Over the last few weeks, and especially since the end of Matt Hancock’s tenure as Health Secretary there has been a notable shift in the government’s language regarding the future of the UK’s response to Covid-19. When he announced the further extension of restrictions at the start of June, the Prime Minister used a phrase that hadn’t been much heard since the disastrous Christmas relaxation. He said we were going to have to learn to “live with the virus” – a line he has repeated again this week and which was taken up by new Health Secretary, Sajid Javid, and others.

As infections accelerate again and new variants continue to emerge, what does “living with the virus” actually mean?

Those who want to move out of restrictions are keen to point out that we live with risks as a society all the time – you could get hit by a car or struck by lightning at any time – but we go on living our lives and cope with that risk.

That is true. But living with those risks is not the same as ignoring them or doing nothing about them.

About three people in the UK, on average, die of lightning strikes every year (about 50 are struck in total) – but we take significant action to protect ourselves. We put lightning rods on high buildings, we built our electric supply system to minimise risks of passing surges on, my mother (and perhaps yours) would unplug every item in the house when a storm passed over and we tell each other to do practical things (like not standing under tall trees or poking the sky with metallic poles). All this for a risk that is infinitesimal.

And we do far more to protect ourselves against injury in car accidents. We force people to pass tests to drive. We teach children rules for crossing the road. We tightly restrict speeds and create a whole complex set of rules that people must abide by and then we spend vast amounts of money policing those rules. We force people to have insurance to discourage careless driving. We force carmakers to pursue ever more onerous rules to make their cars safer. We make ourselves wear seatbelts. We dig up roads and reshape towns. All to live with the risks posed by cars. And it has worked. Despite the fact that the number of people travelling on our roads has steadily increased – nearly trebling since the early sixties (in the early 1960s only around 25% of households owned a car, now it’s closer to 80%) – the number of fatalities on British roads has fallen from 8000 a year to under 2000. We have changed our whole society to manage the risk of living with cars – and continue to do so – even though the number of road traffic deaths are far lower than the number of people currently dying each day from the Covid-19.

So, if “living with risks” that are relatively small have required such deep responses (how we build things, how we think, how we behave) why is it that the language of the increasingly lockdown-sceptic government appears to suggest that “living with risk” means doing nothing, removing all restrictions, letting the disease rip?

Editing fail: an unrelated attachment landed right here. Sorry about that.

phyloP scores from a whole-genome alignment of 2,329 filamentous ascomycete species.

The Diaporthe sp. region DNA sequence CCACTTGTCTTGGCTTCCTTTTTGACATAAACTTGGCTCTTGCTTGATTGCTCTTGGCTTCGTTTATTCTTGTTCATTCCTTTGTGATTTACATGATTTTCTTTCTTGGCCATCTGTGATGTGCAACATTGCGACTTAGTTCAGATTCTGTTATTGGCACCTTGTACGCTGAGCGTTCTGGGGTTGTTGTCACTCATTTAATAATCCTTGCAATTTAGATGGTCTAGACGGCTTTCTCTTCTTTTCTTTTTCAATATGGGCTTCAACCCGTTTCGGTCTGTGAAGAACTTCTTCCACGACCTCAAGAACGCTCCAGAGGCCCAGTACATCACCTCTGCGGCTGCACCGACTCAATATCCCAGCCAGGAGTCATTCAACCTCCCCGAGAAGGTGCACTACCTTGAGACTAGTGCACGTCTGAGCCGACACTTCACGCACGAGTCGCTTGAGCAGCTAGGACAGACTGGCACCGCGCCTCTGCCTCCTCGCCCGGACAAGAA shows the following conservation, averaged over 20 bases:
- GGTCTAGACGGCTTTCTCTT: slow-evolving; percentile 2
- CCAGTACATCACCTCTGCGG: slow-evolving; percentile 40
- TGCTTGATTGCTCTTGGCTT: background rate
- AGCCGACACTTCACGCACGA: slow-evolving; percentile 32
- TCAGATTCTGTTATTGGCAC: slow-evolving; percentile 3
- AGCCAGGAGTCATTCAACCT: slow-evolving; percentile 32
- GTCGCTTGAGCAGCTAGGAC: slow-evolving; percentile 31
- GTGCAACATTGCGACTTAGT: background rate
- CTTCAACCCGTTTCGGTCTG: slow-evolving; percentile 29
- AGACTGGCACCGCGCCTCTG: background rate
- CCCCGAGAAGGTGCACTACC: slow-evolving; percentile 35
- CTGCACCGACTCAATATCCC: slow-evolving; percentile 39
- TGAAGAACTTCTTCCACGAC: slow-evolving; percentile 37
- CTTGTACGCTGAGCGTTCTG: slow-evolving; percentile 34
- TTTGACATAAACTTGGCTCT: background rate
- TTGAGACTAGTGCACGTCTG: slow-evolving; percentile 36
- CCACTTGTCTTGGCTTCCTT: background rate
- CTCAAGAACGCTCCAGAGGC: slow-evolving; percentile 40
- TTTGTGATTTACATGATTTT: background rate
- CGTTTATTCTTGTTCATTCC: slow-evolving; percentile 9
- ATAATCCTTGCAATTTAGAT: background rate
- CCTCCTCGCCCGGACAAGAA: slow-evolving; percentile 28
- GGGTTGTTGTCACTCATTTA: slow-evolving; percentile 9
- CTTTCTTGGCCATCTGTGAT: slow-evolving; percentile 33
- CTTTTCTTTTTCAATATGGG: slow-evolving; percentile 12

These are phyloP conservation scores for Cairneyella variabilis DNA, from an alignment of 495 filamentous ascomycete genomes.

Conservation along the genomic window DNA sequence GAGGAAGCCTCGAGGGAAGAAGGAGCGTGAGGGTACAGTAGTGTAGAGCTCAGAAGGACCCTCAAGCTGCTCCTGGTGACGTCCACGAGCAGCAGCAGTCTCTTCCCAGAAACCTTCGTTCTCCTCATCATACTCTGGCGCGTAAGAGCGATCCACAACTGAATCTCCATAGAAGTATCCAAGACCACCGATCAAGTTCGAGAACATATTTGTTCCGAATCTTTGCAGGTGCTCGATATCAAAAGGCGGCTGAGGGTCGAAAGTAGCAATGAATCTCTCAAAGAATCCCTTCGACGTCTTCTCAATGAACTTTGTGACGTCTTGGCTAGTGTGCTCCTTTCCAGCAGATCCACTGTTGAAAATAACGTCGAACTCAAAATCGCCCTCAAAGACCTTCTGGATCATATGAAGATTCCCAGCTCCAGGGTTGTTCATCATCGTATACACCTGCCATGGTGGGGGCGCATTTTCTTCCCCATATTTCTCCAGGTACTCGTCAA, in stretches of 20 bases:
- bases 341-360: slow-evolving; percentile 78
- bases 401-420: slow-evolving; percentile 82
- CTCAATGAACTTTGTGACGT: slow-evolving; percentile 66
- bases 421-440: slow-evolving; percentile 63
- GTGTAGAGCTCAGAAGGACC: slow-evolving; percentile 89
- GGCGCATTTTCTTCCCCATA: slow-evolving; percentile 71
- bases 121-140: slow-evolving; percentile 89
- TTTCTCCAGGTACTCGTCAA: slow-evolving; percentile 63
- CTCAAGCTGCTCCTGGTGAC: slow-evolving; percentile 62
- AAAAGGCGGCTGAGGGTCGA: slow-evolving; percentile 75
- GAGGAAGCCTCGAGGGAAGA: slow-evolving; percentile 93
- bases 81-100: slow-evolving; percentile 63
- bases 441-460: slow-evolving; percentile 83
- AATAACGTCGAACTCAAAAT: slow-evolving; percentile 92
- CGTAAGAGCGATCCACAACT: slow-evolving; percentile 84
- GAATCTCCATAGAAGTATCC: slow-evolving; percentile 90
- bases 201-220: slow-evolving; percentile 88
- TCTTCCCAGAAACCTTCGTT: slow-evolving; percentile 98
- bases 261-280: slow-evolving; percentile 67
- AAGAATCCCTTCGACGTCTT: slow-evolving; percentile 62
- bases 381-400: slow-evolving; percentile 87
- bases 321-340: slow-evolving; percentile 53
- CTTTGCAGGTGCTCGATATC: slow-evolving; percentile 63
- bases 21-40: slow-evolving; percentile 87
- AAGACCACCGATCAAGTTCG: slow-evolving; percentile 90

We are going to have to live with this virus – it’s not showing any signs of going away and, even with widespread vaccinations, it’s going to continue to infect relatively large numbers of people (because the vaccines don’t offer perfect protection) and small numbers of people are going to get seriously ill and small numbers are going to continue to die. Even if the vaccines continue to be effective against new strains, then the final level of risk is probably going to end up significantly more than getting struck by lightning and probably higher than getting killed in a car crash.

The question, then, is what does living with that risk entail? Vaccinations programmes certainly, the government has accepted that, but we modify our behaviours and our environment for lesser risks: we do not let road traffic accidents rip because they are just a natural effect of having cars. So what are we expecting to change to mitigate the risk from this virus? What should our future look like? What is the post-pandemic equivalent of seatbelts and speed bumps? The continued requirement for ubiquitous hand sanitizer and masks would not be popular amongst some, but they’d save more lives (not just from Covid-19, but as we’ve seen this year from flu and food poisoning, both of which have declined precipitously, amongst other transmissible diseases) than any road safety measure.

Instead of pandering to the lockdown sceptics and making rash promises about irreversible steps and never going back, government and ministers might be better planning for and preparing society for the changes needed to “live with the virus”.

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